Programming languages in economics: Cool research, bro, but what about, er, economics?
Let's just call it a runtime error
Worstall on Wednesday Ignoring the central insight and purpose of economics seems odd in an economics paper.
You peeps here at El Reg are most unlikely to be regular readers of papers published by US body NBER, the National Bureau for Economic Research. So I've brought you one we can all puzzle over together (PDF here), "A Comparison of Programming Languages in Economics".
The intention of the researchers was to try to work out which was the best programming language to use in trying to run one of the standard econometric models (those crazed models of how macroeconomists think the real world works).
They code the same model, the same algorithms (without changing them at all even for the known differences with which different languages can handle them) and then time the runs in C++, Python, Fortran, Mathematica, MatLab and so on. They find very different run times, some languages taking hundreds of times longer than others. For those interested in the details, please do read the full paper: I don't understand the details just as I don't the econometric model they're running.
However, I am very interested in an observation made by a mate of mine, Tim Almond (coder for hire if anyone is looking). Despite this being an economics paper, about an economic model, they appear to avoid addressing the "economics" part of what they're looking at. The researchers are solely looking at the runtime of the model, nothing else.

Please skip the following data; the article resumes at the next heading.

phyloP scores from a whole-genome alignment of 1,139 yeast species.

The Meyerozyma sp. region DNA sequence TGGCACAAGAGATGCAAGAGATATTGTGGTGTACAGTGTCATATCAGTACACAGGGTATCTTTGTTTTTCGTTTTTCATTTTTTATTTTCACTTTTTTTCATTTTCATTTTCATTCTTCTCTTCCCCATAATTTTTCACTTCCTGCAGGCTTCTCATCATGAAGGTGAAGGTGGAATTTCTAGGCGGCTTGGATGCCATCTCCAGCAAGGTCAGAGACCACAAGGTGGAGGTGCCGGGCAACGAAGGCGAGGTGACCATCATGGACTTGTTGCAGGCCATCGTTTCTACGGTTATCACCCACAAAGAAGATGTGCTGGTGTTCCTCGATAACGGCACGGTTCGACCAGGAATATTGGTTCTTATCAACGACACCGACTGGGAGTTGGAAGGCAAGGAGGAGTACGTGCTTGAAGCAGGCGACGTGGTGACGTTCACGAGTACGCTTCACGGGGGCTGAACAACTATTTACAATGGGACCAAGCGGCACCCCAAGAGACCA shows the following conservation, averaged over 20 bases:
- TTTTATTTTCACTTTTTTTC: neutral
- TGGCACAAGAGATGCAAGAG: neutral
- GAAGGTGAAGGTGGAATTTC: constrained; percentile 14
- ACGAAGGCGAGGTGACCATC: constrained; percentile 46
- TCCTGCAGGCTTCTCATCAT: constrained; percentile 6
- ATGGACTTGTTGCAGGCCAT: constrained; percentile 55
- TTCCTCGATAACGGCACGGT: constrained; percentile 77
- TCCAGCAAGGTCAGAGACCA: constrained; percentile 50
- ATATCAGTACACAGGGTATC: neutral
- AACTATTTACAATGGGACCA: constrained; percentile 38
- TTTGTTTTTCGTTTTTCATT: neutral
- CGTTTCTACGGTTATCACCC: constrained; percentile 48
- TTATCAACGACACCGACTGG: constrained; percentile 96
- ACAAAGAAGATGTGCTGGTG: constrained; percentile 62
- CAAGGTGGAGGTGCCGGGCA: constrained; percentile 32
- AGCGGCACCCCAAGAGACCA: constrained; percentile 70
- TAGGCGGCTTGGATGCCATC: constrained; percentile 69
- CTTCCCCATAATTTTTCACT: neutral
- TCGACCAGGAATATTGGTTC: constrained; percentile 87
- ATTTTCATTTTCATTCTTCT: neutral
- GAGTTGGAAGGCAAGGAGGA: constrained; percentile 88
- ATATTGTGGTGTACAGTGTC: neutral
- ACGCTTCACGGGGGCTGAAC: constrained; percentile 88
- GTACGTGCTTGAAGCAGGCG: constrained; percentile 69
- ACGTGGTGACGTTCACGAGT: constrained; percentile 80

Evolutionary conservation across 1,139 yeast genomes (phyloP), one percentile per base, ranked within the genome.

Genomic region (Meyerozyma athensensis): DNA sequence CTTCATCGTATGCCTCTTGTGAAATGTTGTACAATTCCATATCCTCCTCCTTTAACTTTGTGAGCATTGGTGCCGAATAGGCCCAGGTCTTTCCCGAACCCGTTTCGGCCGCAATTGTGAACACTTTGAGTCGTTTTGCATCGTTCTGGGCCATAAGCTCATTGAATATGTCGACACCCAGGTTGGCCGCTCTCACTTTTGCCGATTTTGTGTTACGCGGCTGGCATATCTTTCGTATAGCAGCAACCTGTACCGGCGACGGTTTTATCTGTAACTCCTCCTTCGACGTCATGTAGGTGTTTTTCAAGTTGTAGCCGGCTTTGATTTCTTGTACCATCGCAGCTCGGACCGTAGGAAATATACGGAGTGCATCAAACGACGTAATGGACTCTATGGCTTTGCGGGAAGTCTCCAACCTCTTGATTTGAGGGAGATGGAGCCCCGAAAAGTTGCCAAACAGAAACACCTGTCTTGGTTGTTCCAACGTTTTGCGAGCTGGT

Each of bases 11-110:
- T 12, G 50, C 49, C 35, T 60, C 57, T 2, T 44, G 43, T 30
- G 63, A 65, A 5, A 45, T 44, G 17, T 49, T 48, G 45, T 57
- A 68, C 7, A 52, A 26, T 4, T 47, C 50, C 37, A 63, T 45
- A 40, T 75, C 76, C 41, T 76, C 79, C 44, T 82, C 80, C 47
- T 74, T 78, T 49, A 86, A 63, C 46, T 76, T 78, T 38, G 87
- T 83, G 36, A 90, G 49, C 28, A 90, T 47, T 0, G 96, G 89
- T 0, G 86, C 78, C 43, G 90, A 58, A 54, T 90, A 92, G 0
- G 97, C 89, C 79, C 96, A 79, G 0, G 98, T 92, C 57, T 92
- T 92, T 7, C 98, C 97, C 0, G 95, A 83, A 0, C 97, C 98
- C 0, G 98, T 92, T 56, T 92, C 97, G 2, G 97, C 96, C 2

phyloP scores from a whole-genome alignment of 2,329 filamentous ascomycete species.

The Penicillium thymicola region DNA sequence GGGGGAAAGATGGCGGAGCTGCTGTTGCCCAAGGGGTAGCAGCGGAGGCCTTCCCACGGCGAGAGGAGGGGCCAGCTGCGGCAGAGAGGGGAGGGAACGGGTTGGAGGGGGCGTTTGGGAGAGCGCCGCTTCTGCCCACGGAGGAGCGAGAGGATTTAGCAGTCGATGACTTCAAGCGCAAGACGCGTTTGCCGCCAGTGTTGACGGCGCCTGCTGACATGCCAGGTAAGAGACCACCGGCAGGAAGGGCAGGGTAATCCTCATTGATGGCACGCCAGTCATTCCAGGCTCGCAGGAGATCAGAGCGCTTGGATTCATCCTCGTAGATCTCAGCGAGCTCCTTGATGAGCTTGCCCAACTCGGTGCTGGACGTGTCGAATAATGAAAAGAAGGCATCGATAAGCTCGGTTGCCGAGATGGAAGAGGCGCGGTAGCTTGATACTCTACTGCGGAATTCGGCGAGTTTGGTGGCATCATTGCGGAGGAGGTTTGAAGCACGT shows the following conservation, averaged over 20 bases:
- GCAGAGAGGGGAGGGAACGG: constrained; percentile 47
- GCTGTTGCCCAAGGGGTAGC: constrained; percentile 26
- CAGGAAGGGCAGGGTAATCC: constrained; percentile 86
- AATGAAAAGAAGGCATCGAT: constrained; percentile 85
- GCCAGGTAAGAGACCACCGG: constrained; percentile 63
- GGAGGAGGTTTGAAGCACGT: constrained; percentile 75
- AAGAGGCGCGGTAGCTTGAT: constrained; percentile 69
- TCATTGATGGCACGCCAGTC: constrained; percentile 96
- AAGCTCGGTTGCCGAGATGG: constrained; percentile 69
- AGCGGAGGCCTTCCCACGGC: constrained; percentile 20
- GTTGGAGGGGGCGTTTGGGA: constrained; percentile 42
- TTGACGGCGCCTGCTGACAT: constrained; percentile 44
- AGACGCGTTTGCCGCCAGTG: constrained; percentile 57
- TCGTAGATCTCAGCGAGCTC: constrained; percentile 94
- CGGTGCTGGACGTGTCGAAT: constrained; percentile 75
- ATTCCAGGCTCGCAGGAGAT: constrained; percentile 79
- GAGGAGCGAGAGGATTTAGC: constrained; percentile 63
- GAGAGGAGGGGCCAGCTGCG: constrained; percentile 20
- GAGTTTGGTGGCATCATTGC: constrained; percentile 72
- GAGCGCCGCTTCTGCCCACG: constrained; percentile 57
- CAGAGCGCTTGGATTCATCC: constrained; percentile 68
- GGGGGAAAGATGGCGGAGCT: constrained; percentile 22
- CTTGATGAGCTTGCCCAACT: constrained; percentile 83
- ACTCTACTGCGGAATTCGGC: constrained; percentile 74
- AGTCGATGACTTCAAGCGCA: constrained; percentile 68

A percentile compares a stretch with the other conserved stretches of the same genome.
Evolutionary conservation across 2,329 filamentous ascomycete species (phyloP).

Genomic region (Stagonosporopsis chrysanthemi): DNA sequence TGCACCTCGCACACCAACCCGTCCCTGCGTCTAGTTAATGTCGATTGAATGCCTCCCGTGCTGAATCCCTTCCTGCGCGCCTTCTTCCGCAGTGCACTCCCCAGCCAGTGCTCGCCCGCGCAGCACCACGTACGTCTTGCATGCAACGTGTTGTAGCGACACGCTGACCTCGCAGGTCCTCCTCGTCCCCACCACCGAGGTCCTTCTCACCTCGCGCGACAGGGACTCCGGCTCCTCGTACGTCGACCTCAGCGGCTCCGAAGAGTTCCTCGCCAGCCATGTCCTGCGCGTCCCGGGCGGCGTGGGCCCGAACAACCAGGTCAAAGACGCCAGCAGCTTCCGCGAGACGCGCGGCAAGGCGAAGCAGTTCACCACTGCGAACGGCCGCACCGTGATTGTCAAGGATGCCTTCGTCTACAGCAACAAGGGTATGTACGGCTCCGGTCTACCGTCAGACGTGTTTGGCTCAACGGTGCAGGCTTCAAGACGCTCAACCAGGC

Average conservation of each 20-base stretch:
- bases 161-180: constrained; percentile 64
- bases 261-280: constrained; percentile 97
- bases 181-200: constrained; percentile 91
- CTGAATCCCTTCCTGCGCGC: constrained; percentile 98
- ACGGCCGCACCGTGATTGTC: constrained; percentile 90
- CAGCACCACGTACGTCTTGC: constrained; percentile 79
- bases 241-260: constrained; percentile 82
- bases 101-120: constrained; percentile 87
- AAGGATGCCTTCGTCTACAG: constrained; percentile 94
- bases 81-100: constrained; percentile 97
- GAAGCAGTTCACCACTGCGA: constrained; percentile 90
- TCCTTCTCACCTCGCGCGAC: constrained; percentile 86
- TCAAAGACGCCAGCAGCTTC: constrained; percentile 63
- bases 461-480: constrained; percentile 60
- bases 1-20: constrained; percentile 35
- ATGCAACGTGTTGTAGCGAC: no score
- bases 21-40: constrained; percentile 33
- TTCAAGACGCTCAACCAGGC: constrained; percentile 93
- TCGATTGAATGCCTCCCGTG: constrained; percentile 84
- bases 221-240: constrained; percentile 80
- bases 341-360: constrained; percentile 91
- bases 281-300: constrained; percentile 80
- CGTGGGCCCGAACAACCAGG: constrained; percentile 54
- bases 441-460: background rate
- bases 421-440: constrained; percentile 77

That should get a good laugh from you lot just as it does from me, even though it's for very different reasons. The programmers among you will know instinctively that you don't choose a language just for its runtime. What you'd want to know is what the total time from blank piece of paper to the answer would be.
Some languages (for reasons other than just familiarity) are going to be much easier for tasks like setting up the model run than others will be. Mathematica, or MatLab, just as examples, might be a great deal faster for set-up than if you were to have to rummage around in Fortran or C++. Certainly this writer assumes that they are because that's how they're designed. Higher level languages are easier to set up at the price of slower runtimes.
Looking at this from an economist's point of view, it is akin to insisting we should be economising on the scarce resource (that is what economics is about, after all – the allocation of scarce resources). Perhaps it's true that processor time is the "scarce resource" and thus runtimes are the important limiting factor. But I have to admit that I rather doubt it in the case of a simple macroeconomic model (now, the one the Treasury runs, maybe, but not a simple test model). What is rather more likely is that the "scarce resource" is an economist capable of decent coding in a lower-level language. Or even the time required to do the coding. After all, the runtime can be overnight if needed.
As the paper's authors say:
Our focus on speed should not be taken as the only important metric for language comparison. Other issues (ease of programming, existence of auxiliary tools, vibrant com- munities of fellow programmers) should be considered as well.
Err, yes, yes, that's where all the economics of it is.
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